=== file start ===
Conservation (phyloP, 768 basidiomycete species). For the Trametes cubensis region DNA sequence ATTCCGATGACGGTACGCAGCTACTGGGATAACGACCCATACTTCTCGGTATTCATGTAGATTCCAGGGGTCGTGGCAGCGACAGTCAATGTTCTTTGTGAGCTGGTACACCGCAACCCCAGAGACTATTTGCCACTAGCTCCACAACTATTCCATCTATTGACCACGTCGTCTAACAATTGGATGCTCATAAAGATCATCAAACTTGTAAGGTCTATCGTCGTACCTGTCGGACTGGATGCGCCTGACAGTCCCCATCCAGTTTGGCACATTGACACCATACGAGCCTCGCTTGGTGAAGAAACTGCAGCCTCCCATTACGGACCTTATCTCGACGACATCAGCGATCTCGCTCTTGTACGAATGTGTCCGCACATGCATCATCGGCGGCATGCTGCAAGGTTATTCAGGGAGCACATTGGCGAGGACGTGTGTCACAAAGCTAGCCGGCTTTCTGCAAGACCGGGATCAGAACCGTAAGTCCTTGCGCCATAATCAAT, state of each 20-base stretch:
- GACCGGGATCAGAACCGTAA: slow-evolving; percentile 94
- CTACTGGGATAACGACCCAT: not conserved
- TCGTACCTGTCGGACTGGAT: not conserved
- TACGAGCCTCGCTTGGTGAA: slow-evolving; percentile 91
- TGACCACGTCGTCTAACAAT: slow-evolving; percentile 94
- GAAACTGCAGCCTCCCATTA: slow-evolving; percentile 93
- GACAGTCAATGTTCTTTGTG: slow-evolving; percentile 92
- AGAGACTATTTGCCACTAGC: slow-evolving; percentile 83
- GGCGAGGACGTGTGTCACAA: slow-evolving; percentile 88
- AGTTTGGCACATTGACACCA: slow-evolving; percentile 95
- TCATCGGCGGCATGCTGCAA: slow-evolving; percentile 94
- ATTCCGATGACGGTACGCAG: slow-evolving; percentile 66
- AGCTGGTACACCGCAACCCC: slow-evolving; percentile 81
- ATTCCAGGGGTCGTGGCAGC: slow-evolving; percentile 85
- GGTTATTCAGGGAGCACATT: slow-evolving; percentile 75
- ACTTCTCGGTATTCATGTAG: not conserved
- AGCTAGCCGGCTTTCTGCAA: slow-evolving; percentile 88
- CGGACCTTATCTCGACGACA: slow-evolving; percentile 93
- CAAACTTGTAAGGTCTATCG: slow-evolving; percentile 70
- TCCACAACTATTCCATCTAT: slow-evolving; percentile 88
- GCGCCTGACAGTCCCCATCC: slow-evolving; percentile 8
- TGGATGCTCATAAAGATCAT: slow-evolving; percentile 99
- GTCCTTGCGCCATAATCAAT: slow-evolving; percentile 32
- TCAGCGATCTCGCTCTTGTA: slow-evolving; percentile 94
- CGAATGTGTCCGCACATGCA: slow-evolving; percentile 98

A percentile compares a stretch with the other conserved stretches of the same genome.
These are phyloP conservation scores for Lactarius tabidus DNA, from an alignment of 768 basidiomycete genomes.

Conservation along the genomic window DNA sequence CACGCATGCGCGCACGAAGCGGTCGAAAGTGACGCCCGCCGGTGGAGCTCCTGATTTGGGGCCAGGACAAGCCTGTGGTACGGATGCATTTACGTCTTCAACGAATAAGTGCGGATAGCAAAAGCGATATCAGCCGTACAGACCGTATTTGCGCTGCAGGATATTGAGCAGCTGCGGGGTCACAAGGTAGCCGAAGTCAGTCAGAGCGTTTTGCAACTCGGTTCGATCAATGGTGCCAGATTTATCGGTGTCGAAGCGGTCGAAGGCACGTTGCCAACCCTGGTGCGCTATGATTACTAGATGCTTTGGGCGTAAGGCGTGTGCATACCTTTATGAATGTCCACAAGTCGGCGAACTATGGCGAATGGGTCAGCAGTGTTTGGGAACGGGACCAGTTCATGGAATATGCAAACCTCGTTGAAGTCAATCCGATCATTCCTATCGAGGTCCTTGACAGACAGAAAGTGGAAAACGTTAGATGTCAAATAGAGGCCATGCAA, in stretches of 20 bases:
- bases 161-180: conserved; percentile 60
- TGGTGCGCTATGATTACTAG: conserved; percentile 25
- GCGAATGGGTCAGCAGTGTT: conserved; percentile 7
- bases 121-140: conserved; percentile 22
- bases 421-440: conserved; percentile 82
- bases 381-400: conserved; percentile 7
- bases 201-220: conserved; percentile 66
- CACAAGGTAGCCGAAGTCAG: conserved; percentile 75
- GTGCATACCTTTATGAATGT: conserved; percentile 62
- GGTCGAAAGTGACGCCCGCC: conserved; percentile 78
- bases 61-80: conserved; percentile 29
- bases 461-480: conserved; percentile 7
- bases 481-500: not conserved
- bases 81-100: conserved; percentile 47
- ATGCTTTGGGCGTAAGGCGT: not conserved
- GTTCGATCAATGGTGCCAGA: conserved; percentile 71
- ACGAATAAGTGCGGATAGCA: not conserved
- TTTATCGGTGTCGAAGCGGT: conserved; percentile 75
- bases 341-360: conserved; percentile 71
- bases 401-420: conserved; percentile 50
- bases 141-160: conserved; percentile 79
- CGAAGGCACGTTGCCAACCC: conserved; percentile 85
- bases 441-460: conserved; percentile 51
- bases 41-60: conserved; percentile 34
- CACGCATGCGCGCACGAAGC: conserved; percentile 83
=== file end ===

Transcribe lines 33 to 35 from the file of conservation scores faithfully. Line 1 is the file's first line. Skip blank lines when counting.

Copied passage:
- bases 121-140: conserved; percentile 22
- bases 421-440: conserved; percentile 82
- bases 381-400: conserved; percentile 7